When Kelly Sullivan saw that her friend was in need, she created a plan and used technology to make it happen.
Sullivan, who is a client of The Arc Carroll County Inc., noticed that the man was frustrated, having trouble communicating his feelings and needs. She thought that a simple picture board would help him express himself better and lash out less.
She took pictures of the people and things he interacts with most, like his lunchbox and The Arc bus, and formatted them into a one-page sheet using Microsoft Word to print out for him.
“I like to help people,” she said.
Sullivan found resources for the project through The Arc’s new Technology Coaching Center.
The Arc Carroll County celebrated the center in a ribbon-cutting Thursday, Jan. 24. The center offers clients typing and coding classes and one-on-one coaching in technology skills.
In a bright room with several windows, desktop computers line the walls. Plastic chairs in The Arc’s bright orange logo color were set up Thursday morning for guests to watch a presentation on the projector.
They also offered a coding class for about 10 students, but ran into problems with a lack of laptops and outlets to charge. Through the grant and donations of computers by Kite Technology and the Carroll County Public Library headquarters, that’s not a problem anymore.
After the presentation, The Arc client Matt Hamilton demonstrated his typing skills using an online program that recorded his speed and let him choose how much time he wanted to spend doing typing exercises.
Said Executive Director Don Rowe: “I’m so proud of this room because when I would give tours, I would have to ask guests to use their imagination. … It’s exciting to see this spring to life with technology.”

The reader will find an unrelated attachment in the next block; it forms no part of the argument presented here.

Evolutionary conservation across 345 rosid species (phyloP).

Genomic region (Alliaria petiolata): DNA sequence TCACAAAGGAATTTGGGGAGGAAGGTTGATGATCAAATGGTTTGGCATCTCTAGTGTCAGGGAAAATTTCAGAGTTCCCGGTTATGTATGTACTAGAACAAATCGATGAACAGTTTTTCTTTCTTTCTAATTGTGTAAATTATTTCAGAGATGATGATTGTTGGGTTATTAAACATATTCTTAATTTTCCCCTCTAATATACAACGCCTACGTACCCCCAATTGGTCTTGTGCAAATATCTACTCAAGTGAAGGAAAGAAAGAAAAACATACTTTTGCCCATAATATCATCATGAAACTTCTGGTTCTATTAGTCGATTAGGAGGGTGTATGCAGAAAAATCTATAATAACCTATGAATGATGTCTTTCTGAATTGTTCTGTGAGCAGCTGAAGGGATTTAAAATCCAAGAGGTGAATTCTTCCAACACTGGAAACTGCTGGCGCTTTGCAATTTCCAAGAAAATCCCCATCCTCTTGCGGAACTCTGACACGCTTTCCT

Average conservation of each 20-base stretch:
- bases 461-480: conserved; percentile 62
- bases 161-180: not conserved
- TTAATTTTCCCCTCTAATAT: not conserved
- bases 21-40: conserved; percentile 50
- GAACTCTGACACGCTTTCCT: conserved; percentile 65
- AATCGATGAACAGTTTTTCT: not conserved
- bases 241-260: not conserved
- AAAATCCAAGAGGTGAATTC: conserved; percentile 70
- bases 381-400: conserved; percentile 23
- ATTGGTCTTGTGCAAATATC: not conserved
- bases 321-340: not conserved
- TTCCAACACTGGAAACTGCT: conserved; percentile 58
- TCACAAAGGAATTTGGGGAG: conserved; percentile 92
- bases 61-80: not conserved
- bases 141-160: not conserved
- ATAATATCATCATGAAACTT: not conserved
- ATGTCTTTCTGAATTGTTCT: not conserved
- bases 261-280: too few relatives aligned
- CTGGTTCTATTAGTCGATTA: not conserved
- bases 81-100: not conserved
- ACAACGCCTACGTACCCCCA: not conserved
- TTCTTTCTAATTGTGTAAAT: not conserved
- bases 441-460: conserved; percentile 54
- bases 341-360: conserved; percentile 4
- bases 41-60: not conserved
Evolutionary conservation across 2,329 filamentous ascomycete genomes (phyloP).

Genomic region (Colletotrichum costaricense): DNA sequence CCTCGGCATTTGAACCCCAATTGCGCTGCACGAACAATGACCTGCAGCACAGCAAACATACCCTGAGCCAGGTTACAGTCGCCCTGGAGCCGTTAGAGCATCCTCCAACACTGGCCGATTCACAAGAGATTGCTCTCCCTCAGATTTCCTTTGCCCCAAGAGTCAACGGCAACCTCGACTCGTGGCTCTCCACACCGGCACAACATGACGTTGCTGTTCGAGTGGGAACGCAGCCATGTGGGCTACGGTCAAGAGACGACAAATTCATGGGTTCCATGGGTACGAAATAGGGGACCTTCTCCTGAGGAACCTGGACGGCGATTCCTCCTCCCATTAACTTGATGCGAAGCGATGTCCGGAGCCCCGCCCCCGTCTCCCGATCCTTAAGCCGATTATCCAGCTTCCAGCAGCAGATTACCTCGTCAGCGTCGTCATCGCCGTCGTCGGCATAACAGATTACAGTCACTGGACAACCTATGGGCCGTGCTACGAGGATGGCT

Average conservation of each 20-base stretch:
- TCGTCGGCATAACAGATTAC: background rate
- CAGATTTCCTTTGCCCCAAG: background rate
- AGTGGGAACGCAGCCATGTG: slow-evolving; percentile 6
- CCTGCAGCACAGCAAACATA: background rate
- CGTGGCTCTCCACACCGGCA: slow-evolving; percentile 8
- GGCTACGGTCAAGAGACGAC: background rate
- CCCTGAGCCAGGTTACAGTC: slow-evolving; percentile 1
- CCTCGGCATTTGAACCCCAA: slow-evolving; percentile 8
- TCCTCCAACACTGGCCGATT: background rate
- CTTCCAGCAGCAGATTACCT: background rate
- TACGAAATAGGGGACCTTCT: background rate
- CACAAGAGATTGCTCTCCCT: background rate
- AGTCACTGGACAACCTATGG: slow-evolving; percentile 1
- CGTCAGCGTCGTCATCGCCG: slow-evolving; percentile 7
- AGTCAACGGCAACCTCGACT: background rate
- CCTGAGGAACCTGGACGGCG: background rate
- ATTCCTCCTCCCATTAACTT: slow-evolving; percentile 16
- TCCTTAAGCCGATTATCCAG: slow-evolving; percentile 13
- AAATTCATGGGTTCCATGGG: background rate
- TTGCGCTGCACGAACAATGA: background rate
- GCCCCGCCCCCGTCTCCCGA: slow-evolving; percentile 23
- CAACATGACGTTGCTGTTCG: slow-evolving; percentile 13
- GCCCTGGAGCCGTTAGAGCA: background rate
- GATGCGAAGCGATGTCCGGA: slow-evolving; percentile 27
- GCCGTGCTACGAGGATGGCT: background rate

He thanked the technology committee that consulted to help the project come together.
Carol Beatty, secretary of the Maryland Department of Disabilities, said The Arc Carroll County is a trendsetter, “trying new things and taking steps ahead of other nonprofits.”
She spoke about the statewide Hire Ability campaign to encourage local employers to recruit employees with disabilities. A video that features business owners and disabled employees can be a “win-win for employer and employee,” she said.
Commissioner Dennis Frazier, R-District 3, presented a proclamation that declared Thursday as Technology Coaching Center Day.
“The work nonprofits do in Carroll County is amazing,” he said.
In keeping with the focus on technology, Roop created an animation of scissors slicing through a virtual ribbon.
In the future, the center hopes to add more resources like a video center where they can create videos for education and advocacy, TV’s for presentations, tablets for coding and maybe eventually virtual reality technology for job training and other immersive experiments.
Director of Development O’Ryan Case announced that the center had just received grants that will make the video studio a reality very soon.
To get in contact about providing technology resources, contact Starr Jolbitado, assistant director of educational partnerships, at email@example.com.